Despite this setback, August still held a license to produce "near beer." These licenses were a gray area that bootleggers exploited to thwart federal authorities. At first the civil courts handled cases involving seized property. Good lawyers could drag out cases for years as illegal beer continued to be made. But when agents seized another 100 barrels of beer from a freight car on 9th Street near the August plant on July 26, federal marshals were assigned to guard the buildings.
Meanwhile, a second team of drys was preparing to raid another of Hassel's breweries. Its target was Lauer Brewing Co., North 3rd and Walnut Street. The Lauer name by now had been changed to Gierot Manufacturing Company. On August 4, the drys witnessed Lauer employees loading kegs into a freight car on 3rd Street. When the train began to move, the agents climbed aboard planning to ride the rails to the beer's destination. It was a very short trip.
At Front Street just below Franklin, the sealed beer car was shifted to a siding. Three trucks with six men were waiting to transfer the barrels. They had barely begun when a lookout gave the high sign that agents were moving in. The dirty half dozen fled the trucks.
The federal take that day was 235 half kegs of prime (which is to say illegal) beer. Armed with new warrants the next day the investigators discovered enough beer in the Lauer vats to fill 3,580 barrels.
The license on one of the abandoned trucks was registered to Morris Hassel and Robert Moeller. Moeller was listed in court records as a part owner of the Lauer and August breweries, along with Max Hassel's name on the titles of both companies. Other Lauer owners were recorded as William C. Haberle, Carl F. Lauer, and Mrs. Florence Landis. The other owners of August brewery, in addition to Hassel and Moeller, were listed as Frank A. Caheen Jr., George G. Meade, and I. Raisch. The owners of Deppen Manufacturing Company while Prohibition beer was produced were Louis E. Wiswesser, W. L. Diffenderfer, and R. D. Nevin.
Federal enforcement director for the Philadelphia district, Reuben B. Sams, reported that Reading breweries were the principal suppliers of high voltage beer for Philadelphia that summer of 1924 when breweries in the Quaker City were under quarantine. The Fisher brewery by now had been dismantled on a federal court order. Hassel had paid a $1,500 fine and lost raw materials worth about $25,000. It was a mere bump in the road for the fast-rising Prohibition celebrity.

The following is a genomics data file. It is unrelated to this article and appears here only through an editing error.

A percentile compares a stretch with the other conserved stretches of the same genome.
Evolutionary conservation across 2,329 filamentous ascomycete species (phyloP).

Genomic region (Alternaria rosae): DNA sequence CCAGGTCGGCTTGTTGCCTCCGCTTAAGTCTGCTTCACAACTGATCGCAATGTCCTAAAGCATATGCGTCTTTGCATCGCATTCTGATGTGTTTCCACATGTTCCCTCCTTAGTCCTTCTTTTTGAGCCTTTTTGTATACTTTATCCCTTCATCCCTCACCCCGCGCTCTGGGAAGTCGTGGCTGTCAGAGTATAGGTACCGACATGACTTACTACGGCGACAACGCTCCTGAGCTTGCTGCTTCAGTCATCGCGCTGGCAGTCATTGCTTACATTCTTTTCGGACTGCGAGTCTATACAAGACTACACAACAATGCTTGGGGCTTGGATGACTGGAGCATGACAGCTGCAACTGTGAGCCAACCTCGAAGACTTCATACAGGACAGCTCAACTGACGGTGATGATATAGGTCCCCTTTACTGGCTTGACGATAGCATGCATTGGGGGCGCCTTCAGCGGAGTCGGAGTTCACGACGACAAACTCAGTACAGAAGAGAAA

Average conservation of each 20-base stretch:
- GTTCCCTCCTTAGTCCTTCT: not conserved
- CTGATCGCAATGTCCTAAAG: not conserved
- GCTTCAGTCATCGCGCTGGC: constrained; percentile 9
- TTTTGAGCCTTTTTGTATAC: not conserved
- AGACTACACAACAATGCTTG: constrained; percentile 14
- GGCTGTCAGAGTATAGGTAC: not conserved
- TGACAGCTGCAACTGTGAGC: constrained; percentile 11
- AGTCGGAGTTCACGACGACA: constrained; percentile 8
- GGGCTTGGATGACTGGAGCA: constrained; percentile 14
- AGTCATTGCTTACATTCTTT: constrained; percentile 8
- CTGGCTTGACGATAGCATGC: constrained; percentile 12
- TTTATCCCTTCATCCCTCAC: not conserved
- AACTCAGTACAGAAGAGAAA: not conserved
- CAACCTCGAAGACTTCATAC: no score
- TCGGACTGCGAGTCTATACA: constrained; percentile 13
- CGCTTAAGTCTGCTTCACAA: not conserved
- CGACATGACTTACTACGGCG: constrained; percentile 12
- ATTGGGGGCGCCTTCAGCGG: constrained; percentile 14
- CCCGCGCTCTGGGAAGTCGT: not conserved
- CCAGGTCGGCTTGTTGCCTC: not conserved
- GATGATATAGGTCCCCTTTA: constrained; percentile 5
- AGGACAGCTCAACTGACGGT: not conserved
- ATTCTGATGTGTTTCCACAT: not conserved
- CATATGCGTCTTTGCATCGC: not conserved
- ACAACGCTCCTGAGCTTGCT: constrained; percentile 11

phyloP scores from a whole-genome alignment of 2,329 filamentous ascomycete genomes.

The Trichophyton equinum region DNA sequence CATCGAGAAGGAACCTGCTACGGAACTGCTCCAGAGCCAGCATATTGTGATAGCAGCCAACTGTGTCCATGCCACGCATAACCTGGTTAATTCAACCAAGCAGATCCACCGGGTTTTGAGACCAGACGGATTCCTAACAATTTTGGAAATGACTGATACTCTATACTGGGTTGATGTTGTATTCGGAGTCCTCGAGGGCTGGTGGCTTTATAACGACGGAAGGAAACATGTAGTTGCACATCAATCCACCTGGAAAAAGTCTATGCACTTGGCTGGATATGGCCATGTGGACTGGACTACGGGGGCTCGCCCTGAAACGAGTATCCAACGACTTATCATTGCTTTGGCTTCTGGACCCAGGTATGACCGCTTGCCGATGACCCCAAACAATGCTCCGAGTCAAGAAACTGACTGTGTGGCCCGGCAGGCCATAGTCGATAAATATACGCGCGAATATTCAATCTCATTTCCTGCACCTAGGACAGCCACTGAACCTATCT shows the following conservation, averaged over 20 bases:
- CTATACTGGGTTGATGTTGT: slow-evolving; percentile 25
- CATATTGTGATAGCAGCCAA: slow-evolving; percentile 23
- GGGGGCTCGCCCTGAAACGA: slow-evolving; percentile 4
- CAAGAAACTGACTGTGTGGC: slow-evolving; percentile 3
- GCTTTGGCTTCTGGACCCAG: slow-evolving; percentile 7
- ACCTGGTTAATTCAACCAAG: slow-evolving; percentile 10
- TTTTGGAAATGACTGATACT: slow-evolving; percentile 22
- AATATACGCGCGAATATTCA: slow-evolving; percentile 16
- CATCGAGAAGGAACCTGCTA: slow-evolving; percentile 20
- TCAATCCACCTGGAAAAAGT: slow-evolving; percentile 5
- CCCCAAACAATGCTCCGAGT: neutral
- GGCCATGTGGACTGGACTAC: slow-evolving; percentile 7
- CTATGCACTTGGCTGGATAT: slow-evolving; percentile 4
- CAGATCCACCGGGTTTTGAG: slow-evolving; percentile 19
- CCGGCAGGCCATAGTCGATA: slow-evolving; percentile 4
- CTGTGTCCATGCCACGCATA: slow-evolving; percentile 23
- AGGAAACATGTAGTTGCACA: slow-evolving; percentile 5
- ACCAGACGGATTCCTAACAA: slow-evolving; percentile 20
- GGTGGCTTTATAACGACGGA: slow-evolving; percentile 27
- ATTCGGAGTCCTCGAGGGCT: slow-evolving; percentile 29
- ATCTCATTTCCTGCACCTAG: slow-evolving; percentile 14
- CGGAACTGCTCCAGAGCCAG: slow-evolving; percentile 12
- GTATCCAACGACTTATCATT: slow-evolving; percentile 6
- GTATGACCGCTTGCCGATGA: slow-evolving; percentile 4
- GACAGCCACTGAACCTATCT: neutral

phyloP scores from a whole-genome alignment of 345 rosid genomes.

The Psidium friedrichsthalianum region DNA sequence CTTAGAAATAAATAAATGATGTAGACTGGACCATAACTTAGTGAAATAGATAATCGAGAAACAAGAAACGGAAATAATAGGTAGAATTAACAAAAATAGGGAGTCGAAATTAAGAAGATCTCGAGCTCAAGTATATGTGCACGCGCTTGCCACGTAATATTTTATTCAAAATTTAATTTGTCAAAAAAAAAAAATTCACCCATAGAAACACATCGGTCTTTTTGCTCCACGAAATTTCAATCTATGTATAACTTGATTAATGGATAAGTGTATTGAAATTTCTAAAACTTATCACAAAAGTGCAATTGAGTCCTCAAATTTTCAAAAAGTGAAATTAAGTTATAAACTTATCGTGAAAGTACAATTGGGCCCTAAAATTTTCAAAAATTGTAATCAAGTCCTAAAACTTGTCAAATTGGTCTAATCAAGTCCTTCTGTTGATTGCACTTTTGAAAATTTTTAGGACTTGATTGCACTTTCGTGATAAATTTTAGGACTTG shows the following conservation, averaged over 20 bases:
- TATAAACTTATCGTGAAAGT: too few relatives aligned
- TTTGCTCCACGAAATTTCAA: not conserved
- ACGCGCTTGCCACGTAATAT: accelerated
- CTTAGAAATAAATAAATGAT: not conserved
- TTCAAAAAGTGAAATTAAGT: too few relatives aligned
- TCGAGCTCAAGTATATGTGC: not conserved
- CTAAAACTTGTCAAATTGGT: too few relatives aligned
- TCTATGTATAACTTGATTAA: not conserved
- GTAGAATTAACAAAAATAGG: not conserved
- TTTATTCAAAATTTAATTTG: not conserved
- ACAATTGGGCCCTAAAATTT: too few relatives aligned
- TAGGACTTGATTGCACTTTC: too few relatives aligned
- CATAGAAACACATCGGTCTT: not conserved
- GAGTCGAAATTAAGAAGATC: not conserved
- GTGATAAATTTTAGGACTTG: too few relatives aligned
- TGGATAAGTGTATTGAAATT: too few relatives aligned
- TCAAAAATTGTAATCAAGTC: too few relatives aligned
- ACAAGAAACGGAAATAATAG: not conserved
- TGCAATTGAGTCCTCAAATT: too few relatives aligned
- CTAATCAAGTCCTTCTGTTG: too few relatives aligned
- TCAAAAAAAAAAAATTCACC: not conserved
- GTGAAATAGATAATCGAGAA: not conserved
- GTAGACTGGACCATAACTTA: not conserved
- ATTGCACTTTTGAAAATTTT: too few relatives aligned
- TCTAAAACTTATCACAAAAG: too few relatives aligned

As for the violations at the Lauer and August breweries, Max and his co-conspirators paid $1,500 fines, the courts ordered the two plants dismantled, and for a little while Reading's glasses were refilled with beer from other sources in Lancaster and York, also controlled by Hassel.
Although a giant in his chosen field, Max Hassel was of less than average size. Possibly it was his erect posture and imposing reputation that caused admirers to estimate his height at 5-feet-8. Others remembered him being 5' 4" with a slight but athletic frame. Friends, acquaintances and close associates always spoke of Max's good looks and calm demeanor. He had a reputation for treating customers fairly but being able to drive a hard bargain; Adding to, his legend was his habit of buying new hats almost daily, always giving yesterday's felt away.
He was friendly, but remote if the occasion called for it. If he met a politician or judge or banker on Penn Street, he didn't expect a "hello" or handshake. Perhaps nods of recognition were exchanged, but Hassel didn't want to embarrass the VIP by public displays of friendship with a notorious figure. But many of the city's movers and shakers were indebted, one way or another, to the little man with the expensive hats and big cigars. During the early days of Prohibition he hung with gamblers and bootleggers in front of the Crystal, the popular restaurant at 6th and Penn. This became something of a ritual gathering place for racketeers in the years ahead.
In 1926 the Internal Revenue Service filed a $1,241,926 lien against Hassel for the recovery of income taxes he had failed to pay for the past six years. It was said to be the largest penalty levied against an individual up to that time. In 1928, instead of paying his tax debt he bought the Berkshire Hotel for $1,500.000. After three years of legal haggling, Max finally settled with the government. The deal was, if he paid two $2,000 fines on other indictments, plus $150,000 to clear the tax lien, his past tax evasion record would be cleared.
Naturally there is no record of how many palms Max greased, nor how much he poured into local political campaigns. But a former city and county solicitor, the late Wilson Austen, reported Hassel's usual contribution in a mayoralty campaign was $20,000 to each of the nominees. He couldn't have operated his breweries for fourteen years without bribes. Twice he was publicly accused.
In January, 1926, Berks District Attorney David Mauger brought conspiracy and bribery charges against him. John V. O'Neill, a clerk in the West Reading state police barracks, was questioned on suspicion of tipping off Hassel about state enforcement movements. O'Neill quickly caved in to interrogators, admitting he and state trooper Paul W. Chambers were on Hassel's payroll.